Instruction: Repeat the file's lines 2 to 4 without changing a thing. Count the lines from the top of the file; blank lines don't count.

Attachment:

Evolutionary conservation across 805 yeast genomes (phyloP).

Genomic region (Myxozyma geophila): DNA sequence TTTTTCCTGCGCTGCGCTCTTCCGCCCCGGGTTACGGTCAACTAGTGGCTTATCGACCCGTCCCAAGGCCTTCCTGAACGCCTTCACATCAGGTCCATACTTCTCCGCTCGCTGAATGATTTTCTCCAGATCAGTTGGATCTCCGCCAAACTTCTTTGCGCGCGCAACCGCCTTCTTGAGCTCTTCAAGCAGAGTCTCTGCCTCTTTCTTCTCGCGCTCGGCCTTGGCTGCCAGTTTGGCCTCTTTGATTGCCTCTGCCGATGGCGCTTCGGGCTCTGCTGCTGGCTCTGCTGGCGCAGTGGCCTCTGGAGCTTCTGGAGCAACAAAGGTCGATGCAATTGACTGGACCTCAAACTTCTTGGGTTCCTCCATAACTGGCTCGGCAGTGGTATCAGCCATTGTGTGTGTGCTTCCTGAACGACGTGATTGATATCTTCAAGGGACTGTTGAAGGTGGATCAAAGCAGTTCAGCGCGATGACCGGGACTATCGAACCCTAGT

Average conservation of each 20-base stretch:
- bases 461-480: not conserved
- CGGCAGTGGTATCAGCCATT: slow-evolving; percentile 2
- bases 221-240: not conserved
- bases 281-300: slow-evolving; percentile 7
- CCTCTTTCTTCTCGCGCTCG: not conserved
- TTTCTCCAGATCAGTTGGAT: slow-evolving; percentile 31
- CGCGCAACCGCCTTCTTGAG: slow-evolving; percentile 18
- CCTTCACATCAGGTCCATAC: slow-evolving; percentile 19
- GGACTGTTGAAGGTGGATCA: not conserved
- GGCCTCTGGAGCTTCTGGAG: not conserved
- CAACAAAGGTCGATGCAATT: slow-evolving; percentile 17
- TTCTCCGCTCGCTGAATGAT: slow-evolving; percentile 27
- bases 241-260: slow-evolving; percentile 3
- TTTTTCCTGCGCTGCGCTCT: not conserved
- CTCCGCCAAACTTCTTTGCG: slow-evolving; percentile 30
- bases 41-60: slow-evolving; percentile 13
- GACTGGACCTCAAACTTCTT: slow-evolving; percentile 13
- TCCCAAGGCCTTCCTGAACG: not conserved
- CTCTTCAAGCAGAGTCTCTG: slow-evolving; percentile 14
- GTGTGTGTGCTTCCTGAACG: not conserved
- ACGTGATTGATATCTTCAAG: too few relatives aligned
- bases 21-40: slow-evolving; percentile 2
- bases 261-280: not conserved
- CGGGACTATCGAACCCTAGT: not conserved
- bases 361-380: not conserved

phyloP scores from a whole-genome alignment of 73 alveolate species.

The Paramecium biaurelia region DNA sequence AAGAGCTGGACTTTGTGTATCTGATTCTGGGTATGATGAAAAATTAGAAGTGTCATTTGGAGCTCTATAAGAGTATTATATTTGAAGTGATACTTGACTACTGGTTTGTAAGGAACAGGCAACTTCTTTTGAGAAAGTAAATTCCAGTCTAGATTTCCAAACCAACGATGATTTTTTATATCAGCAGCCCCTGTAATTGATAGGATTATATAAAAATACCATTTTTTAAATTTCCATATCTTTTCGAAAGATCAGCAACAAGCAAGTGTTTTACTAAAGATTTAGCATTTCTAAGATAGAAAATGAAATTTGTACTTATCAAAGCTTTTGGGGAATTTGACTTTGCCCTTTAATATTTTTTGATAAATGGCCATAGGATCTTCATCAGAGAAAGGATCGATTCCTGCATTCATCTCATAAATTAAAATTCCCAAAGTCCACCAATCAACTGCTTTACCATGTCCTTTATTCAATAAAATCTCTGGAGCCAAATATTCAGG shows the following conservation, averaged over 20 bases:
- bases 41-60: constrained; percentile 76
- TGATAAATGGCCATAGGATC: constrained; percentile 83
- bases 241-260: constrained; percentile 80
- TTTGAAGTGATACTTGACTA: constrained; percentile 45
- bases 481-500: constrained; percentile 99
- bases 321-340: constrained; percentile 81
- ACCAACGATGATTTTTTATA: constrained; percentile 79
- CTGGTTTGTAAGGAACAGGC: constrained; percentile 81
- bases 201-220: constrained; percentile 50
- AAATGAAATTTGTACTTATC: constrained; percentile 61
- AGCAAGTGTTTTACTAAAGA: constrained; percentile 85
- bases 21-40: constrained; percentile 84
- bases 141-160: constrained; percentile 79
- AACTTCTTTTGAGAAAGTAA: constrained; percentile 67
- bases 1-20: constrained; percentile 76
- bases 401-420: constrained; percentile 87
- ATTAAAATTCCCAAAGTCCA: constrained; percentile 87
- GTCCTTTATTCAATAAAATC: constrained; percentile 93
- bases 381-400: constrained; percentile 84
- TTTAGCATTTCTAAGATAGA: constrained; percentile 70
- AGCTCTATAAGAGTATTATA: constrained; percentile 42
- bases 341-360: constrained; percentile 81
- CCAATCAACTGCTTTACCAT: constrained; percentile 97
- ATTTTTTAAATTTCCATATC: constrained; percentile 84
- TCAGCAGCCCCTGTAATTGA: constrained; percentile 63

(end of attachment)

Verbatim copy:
Genomic region (Myxozyma geophila): DNA sequence TTTTTCCTGCGCTGCGCTCTTCCGCCCCGGGTTACGGTCAACTAGTGGCTTATCGACCCGTCCCAAGGCCTTCCTGAACGCCTTCACATCAGGTCCATACTTCTCCGCTCGCTGAATGATTTTCTCCAGATCAGTTGGATCTCCGCCAAACTTCTTTGCGCGCGCAACCGCCTTCTTGAGCTCTTCAAGCAGAGTCTCTGCCTCTTTCTTCTCGCGCTCGGCCTTGGCTGCCAGTTTGGCCTCTTTGATTGCCTCTGCCGATGGCGCTTCGGGCTCTGCTGCTGGCTCTGCTGGCGCAGTGGCCTCTGGAGCTTCTGGAGCAACAAAGGTCGATGCAATTGACTGGACCTCAAACTTCTTGGGTTCCTCCATAACTGGCTCGGCAGTGGTATCAGCCATTGTGTGTGTGCTTCCTGAACGACGTGATTGATATCTTCAAGGGACTGTTGAAGGTGGATCAAAGCAGTTCAGCGCGATGACCGGGACTATCGAACCCTAGT

Average conservation of each 20-base stretch:
- bases 461-480: not conserved